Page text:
5. 5. can be wonderful events, but as before, careful preparation and observation of protocols willhelp the occasion proceed smoothly.2.1 Before the event  Obtain the permission of the clergy, well ahead and confirm in writing  Offer to meet any costs that may be incurred by the church in hosting the event  Agree areas of the church to be used, which may also include grounds  Prepare children well and make clear expectations of behaviour  Discuss carefully, and request well in advance, the requirements for the event e.g. use of sound system, organ/piano, church furniture, projector/screen etc. Agree responsibilities and liabilities  Be alert to health and safety requirements with the above and particularly with regard to the capacity of the church – the church has a clear responsibility and will indicate what is acceptable  Agree leadership roles and participation of church and school e.g. the ‘welcome’ and ‘blessing’ from the clergy or other leader at the beginning and end of a service or concert; when it is acceptable to applaud; who will steer the proceedings  Ensure that detailed arrangements are discussed e.g. availability of the church for rehearsals, responsibility for security, heating, light, equipment, refreshments, movement of any furniture, musical instruments, displays, storage etc  Agree procedures for and beneficiaries of any finance raised/collection taken  Check access for the disabled and toilet facilities  Plan for emergencies!2.2 During the event  Keep to agreements and enjoy!2.3 After the event  The school should ensure that the church is left clean and in good order; check that all equipment is working and returned appropriately  Letters of thanks to clergy, churchwardens and other key contributors, perhaps those who decorated the church, are appreciated  Follow up with the key personnel involved from church and school –arrange to meet to discuss what went well and what could be improved next time3 School participation in church worshipSchools should be asked to contribute to the regular worship of the church e.g. a Sunday familyservice, midweek evening celebration, special festival occasion, Education Sunday. Note thatchurches are very variable in their worship style, which may not be obvious during school use ofthe building. The regular congregation may not be used to having so many children present; itwill be a learning experience for them as well as for many of the children and their families.The following should enable this contribution to be appropriate and helpful to all.  Be clear about the type of service and expectations  Try to attend a similar service beforehand to that you are aware of usual proceduresChurch/School Partnerships 5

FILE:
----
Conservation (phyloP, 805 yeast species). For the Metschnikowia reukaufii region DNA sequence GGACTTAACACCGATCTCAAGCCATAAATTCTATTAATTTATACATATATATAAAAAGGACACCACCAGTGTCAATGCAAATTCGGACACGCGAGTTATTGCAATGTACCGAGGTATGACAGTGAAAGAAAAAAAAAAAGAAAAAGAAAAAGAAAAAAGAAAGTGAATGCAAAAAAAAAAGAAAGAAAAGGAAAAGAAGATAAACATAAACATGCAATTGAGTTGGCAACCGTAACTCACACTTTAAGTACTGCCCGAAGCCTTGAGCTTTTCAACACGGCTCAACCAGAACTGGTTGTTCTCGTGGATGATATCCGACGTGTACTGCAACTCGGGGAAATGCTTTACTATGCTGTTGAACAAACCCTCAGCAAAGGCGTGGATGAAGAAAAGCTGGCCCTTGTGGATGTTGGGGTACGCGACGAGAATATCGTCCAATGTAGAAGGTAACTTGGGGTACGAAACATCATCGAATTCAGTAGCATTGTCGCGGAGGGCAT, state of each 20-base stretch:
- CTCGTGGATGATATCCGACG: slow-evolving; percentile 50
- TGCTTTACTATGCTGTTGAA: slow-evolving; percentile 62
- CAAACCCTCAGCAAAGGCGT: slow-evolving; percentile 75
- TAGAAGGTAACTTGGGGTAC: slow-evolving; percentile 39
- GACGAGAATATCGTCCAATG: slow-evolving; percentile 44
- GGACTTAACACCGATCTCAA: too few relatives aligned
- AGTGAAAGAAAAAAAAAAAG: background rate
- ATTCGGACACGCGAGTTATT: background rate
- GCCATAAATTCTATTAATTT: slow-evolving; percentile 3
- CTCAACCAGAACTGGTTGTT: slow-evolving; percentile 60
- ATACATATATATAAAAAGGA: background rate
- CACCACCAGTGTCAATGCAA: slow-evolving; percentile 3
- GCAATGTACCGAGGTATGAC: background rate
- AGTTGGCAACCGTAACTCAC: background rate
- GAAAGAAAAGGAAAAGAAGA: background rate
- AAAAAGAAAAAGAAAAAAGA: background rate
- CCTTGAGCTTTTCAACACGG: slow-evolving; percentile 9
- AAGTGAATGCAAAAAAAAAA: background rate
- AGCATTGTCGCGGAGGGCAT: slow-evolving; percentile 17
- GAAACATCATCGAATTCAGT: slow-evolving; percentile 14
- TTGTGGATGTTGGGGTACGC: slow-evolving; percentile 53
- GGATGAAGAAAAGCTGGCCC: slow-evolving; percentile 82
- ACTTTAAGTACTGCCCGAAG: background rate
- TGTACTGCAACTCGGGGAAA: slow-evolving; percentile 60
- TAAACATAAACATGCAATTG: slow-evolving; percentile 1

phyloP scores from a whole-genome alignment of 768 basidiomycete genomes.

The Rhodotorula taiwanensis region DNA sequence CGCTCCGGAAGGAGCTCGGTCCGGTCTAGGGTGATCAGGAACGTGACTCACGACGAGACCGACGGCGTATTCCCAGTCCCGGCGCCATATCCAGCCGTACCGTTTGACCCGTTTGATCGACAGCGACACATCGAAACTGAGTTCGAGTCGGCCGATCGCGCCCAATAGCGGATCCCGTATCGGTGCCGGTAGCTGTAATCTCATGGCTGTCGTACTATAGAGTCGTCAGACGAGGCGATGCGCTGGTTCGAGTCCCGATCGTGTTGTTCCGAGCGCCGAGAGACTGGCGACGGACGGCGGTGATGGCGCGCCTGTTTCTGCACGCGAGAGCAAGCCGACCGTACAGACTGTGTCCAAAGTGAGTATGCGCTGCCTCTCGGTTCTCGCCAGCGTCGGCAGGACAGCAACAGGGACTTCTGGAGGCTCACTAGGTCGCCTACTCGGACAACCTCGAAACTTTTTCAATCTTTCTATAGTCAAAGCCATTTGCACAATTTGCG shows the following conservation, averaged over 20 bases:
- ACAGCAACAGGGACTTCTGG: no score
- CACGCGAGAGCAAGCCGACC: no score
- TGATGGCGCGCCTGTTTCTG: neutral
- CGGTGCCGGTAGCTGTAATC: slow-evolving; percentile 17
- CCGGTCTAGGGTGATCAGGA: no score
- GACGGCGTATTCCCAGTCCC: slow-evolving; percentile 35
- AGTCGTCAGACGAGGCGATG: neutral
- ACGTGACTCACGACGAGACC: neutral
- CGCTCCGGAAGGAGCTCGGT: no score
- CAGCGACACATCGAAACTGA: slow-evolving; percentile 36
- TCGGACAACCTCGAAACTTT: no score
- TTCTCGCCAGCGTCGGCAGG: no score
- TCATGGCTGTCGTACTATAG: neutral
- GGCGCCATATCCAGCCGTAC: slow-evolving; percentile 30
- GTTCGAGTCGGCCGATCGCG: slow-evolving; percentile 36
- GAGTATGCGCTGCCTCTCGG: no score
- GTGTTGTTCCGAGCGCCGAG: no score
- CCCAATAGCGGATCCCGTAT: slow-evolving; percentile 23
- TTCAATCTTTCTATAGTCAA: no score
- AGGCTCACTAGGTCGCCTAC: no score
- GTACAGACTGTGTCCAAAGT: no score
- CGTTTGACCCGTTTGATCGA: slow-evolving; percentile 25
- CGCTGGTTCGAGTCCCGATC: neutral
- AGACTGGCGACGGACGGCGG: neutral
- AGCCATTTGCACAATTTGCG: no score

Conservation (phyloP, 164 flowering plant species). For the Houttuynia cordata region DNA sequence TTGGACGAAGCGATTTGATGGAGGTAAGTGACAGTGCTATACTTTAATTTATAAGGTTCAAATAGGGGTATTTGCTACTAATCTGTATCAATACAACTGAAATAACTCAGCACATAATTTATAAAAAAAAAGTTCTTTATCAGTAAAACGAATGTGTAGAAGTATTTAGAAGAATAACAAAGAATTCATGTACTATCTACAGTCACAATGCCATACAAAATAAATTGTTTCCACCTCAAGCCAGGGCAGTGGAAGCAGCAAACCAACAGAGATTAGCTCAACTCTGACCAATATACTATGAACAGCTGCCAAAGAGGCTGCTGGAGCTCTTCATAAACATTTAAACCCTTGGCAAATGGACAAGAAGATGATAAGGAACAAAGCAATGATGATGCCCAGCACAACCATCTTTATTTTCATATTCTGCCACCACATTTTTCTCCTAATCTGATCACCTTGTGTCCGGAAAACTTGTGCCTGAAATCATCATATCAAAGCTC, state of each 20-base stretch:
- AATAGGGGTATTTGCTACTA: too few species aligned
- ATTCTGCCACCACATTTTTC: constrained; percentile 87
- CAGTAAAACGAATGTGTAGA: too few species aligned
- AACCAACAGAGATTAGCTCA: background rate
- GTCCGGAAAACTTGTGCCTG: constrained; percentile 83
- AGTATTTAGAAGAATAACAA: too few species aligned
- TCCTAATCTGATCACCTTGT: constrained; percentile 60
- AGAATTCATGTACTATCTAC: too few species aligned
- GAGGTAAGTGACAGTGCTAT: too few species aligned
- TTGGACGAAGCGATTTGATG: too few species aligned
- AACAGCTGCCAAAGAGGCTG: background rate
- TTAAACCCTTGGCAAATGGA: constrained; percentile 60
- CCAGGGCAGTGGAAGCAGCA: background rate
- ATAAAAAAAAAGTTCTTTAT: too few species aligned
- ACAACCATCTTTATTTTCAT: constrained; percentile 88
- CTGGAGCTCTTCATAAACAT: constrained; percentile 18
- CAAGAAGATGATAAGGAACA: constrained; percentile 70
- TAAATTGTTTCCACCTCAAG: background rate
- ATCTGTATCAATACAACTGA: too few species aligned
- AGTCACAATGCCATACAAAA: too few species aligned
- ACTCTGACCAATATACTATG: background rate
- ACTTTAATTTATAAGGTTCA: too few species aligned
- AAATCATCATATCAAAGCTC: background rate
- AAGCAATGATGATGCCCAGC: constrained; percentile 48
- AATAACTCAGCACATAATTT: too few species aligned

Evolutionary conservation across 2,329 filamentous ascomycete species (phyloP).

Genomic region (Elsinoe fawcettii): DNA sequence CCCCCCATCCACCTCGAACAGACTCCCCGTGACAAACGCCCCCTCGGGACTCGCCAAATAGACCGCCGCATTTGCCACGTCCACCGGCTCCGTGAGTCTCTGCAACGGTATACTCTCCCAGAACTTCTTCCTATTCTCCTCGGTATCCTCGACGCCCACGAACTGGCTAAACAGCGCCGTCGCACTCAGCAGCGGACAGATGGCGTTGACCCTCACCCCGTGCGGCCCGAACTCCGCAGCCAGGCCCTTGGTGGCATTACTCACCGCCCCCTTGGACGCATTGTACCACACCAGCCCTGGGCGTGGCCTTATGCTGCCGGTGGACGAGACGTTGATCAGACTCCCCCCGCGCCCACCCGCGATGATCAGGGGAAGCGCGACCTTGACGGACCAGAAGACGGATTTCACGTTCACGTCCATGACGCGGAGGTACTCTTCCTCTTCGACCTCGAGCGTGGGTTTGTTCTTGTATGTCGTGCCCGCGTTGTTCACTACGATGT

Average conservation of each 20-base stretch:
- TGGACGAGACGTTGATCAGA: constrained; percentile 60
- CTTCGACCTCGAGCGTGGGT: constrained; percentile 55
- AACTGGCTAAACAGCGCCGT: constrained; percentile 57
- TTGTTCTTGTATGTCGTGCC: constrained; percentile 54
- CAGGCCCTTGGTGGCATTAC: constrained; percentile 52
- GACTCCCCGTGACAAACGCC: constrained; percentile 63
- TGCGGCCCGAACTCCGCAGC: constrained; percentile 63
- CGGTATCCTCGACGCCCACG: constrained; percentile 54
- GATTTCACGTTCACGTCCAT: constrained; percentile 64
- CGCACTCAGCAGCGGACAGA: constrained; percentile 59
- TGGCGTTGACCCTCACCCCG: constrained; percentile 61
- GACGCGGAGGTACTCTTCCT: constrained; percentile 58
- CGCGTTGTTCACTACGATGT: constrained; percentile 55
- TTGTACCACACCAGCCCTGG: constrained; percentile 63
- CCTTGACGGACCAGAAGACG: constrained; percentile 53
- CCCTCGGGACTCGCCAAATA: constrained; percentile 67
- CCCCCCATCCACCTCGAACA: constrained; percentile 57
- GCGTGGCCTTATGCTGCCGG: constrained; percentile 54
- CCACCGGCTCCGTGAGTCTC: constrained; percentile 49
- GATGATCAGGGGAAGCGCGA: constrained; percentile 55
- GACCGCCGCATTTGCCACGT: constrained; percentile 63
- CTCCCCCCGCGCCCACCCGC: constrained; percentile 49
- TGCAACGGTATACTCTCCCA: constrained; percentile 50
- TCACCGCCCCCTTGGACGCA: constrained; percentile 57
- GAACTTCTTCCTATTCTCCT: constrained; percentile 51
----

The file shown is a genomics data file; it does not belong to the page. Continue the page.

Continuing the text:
6. 6.  When planning, try to negotiate some hymns and songs that both the congregation, the children, and their parents/carers will know – or at least that the words are to a well- known melody  Prepare children carefully: o About the length of the service and what will happen o That this is worship and that applause may not be appropriate o About seating arrangements, especially with parents/carers present o About dress requirements whether school uniform, smart/casual clothing; remind boys about removal of hats/caps o About conduct in the church - quiet movement, respect before the altar o Encourage familiarity with books/service sheets to be used, which should be accessible to children o If the service includes the Eucharist, this will probably need to be explained to the children (and indicated to parents/carers in the initial letter of invitation from the school). It may then be appropriate for the children to sit with parents/carers at this point so that they can determine whether the children go forward for a blessing – or receive communion if appropriate. You will need to be clear if your parish permits children to receive communion before confirmation.Church/School Partnerships 6